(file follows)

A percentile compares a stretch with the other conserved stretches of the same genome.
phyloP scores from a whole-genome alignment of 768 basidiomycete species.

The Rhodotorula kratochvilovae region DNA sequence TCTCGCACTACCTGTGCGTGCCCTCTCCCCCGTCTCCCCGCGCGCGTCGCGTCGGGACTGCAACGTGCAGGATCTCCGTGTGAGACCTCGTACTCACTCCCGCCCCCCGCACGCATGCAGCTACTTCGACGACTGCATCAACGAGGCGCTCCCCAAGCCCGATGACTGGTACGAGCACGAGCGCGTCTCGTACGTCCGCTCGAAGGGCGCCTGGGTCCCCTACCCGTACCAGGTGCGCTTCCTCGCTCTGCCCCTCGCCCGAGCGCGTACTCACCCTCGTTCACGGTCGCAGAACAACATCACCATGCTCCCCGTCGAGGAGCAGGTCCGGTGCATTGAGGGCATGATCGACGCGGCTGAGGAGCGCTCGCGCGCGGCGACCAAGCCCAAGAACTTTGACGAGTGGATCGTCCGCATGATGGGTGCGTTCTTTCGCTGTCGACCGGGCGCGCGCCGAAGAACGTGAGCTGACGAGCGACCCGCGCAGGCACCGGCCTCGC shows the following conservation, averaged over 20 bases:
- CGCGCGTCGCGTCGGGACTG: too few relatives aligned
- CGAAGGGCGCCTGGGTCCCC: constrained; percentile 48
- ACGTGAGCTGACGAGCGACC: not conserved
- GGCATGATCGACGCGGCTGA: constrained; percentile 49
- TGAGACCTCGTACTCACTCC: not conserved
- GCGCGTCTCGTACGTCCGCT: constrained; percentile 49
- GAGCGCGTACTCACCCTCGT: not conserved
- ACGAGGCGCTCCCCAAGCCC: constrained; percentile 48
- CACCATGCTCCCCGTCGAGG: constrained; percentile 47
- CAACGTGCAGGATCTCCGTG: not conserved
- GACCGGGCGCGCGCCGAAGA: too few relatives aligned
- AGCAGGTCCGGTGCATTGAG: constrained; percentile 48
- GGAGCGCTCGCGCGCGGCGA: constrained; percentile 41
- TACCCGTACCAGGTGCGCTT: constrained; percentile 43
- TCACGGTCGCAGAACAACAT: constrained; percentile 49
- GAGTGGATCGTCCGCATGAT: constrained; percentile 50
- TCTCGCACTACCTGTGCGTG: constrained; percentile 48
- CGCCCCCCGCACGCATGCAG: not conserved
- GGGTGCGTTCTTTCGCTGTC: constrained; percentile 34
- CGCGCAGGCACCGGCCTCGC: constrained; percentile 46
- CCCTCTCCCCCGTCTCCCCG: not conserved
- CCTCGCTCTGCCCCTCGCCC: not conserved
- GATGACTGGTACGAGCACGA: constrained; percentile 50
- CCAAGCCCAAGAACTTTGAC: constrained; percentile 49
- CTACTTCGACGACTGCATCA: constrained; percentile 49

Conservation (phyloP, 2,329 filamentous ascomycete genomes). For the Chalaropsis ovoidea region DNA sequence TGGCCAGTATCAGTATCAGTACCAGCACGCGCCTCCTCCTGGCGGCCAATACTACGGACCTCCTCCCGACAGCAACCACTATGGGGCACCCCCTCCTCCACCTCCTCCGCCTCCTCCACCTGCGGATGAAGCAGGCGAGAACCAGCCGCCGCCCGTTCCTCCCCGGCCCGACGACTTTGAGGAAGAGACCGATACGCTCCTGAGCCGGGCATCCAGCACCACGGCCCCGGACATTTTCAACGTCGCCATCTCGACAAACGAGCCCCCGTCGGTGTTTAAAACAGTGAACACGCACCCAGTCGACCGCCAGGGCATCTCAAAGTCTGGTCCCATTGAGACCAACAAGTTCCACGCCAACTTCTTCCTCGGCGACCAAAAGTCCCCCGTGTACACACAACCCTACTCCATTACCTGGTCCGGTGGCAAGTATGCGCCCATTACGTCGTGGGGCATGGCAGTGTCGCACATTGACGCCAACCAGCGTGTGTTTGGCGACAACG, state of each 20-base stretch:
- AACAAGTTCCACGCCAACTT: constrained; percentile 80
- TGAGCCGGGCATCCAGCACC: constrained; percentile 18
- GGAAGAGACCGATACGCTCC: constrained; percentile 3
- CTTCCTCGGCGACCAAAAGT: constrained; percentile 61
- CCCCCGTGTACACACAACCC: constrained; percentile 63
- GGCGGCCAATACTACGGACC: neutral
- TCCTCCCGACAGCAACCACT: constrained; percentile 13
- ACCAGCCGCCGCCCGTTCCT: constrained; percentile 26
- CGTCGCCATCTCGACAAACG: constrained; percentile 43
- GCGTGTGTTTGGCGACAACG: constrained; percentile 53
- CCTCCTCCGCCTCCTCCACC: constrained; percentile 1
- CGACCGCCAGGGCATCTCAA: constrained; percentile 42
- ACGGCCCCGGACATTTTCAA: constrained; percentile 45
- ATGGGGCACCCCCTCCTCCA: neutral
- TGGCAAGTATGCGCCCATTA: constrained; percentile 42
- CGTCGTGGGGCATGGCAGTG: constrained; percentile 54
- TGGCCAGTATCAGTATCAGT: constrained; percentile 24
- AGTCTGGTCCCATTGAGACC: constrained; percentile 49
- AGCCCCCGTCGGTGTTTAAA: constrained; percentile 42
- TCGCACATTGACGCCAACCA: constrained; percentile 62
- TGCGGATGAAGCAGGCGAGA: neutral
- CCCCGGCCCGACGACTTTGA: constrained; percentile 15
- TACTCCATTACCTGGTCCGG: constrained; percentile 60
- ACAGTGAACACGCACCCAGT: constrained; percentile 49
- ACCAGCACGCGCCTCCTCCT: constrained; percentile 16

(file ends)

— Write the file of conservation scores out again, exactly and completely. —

A percentile compares a stretch with the other conserved stretches of the same genome.
phyloP scores from a whole-genome alignment of 768 basidiomycete species.

The Rhodotorula kratochvilovae region DNA sequence TCTCGCACTACCTGTGCGTGCCCTCTCCCCCGTCTCCCCGCGCGCGTCGCGTCGGGACTGCAACGTGCAGGATCTCCGTGTGAGACCTCGTACTCACTCCCGCCCCCCGCACGCATGCAGCTACTTCGACGACTGCATCAACGAGGCGCTCCCCAAGCCCGATGACTGGTACGAGCACGAGCGCGTCTCGTACGTCCGCTCGAAGGGCGCCTGGGTCCCCTACCCGTACCAGGTGCGCTTCCTCGCTCTGCCCCTCGCCCGAGCGCGTACTCACCCTCGTTCACGGTCGCAGAACAACATCACCATGCTCCCCGTCGAGGAGCAGGTCCGGTGCATTGAGGGCATGATCGACGCGGCTGAGGAGCGCTCGCGCGCGGCGACCAAGCCCAAGAACTTTGACGAGTGGATCGTCCGCATGATGGGTGCGTTCTTTCGCTGTCGACCGGGCGCGCGCCGAAGAACGTGAGCTGACGAGCGACCCGCGCAGGCACCGGCCTCGC shows the following conservation, averaged over 20 bases:
- CGCGCGTCGCGTCGGGACTG: too few relatives aligned
- CGAAGGGCGCCTGGGTCCCC: constrained; percentile 48
- ACGTGAGCTGACGAGCGACC: not conserved
- GGCATGATCGACGCGGCTGA: constrained; percentile 49
- TGAGACCTCGTACTCACTCC: not conserved
- GCGCGTCTCGTACGTCCGCT: constrained; percentile 49
- GAGCGCGTACTCACCCTCGT: not conserved
- ACGAGGCGCTCCCCAAGCCC: constrained; percentile 48
- CACCATGCTCCCCGTCGAGG: constrained; percentile 47
- CAACGTGCAGGATCTCCGTG: not conserved
- GACCGGGCGCGCGCCGAAGA: too few relatives aligned
- AGCAGGTCCGGTGCATTGAG: constrained; percentile 48
- GGAGCGCTCGCGCGCGGCGA: constrained; percentile 41
- TACCCGTACCAGGTGCGCTT: constrained; percentile 43
- TCACGGTCGCAGAACAACAT: constrained; percentile 49
- GAGTGGATCGTCCGCATGAT: constrained; percentile 50
- TCTCGCACTACCTGTGCGTG: constrained; percentile 48
- CGCCCCCCGCACGCATGCAG: not conserved
- GGGTGCGTTCTTTCGCTGTC: constrained; percentile 34
- CGCGCAGGCACCGGCCTCGC: constrained; percentile 46
- CCCTCTCCCCCGTCTCCCCG: not conserved
- CCTCGCTCTGCCCCTCGCCC: not conserved
- GATGACTGGTACGAGCACGA: constrained; percentile 50
- CCAAGCCCAAGAACTTTGAC: constrained; percentile 49
- CTACTTCGACGACTGCATCA: constrained; percentile 49

Conservation (phyloP, 2,329 filamentous ascomycete genomes). For the Chalaropsis ovoidea region DNA sequence TGGCCAGTATCAGTATCAGTACCAGCACGCGCCTCCTCCTGGCGGCCAATACTACGGACCTCCTCCCGACAGCAACCACTATGGGGCACCCCCTCCTCCACCTCCTCCGCCTCCTCCACCTGCGGATGAAGCAGGCGAGAACCAGCCGCCGCCCGTTCCTCCCCGGCCCGACGACTTTGAGGAAGAGACCGATACGCTCCTGAGCCGGGCATCCAGCACCACGGCCCCGGACATTTTCAACGTCGCCATCTCGACAAACGAGCCCCCGTCGGTGTTTAAAACAGTGAACACGCACCCAGTCGACCGCCAGGGCATCTCAAAGTCTGGTCCCATTGAGACCAACAAGTTCCACGCCAACTTCTTCCTCGGCGACCAAAAGTCCCCCGTGTACACACAACCCTACTCCATTACCTGGTCCGGTGGCAAGTATGCGCCCATTACGTCGTGGGGCATGGCAGTGTCGCACATTGACGCCAACCAGCGTGTGTTTGGCGACAACG, state of each 20-base stretch:
- AACAAGTTCCACGCCAACTT: constrained; percentile 80
- TGAGCCGGGCATCCAGCACC: constrained; percentile 18
- GGAAGAGACCGATACGCTCC: constrained; percentile 3
- CTTCCTCGGCGACCAAAAGT: constrained; percentile 61
- CCCCCGTGTACACACAACCC: constrained; percentile 63
- GGCGGCCAATACTACGGACC: neutral
- TCCTCCCGACAGCAACCACT: constrained; percentile 13
- ACCAGCCGCCGCCCGTTCCT: constrained; percentile 26
- CGTCGCCATCTCGACAAACG: constrained; percentile 43
- GCGTGTGTTTGGCGACAACG: constrained; percentile 53
- CCTCCTCCGCCTCCTCCACC: constrained; percentile 1
- CGACCGCCAGGGCATCTCAA: constrained; percentile 42
- ACGGCCCCGGACATTTTCAA: constrained; percentile 45
- ATGGGGCACCCCCTCCTCCA: neutral
- TGGCAAGTATGCGCCCATTA: constrained; percentile 42
- CGTCGTGGGGCATGGCAGTG: constrained; percentile 54
- TGGCCAGTATCAGTATCAGT: constrained; percentile 24
- AGTCTGGTCCCATTGAGACC: constrained; percentile 49
- AGCCCCCGTCGGTGTTTAAA: constrained; percentile 42
- TCGCACATTGACGCCAACCA: constrained; percentile 62
- TGCGGATGAAGCAGGCGAGA: neutral
- CCCCGGCCCGACGACTTTGA: constrained; percentile 15
- TACTCCATTACCTGGTCCGG: constrained; percentile 60
- ACAGTGAACACGCACCCAGT: constrained; percentile 49
- ACCAGCACGCGCCTCCTCCT: constrained; percentile 16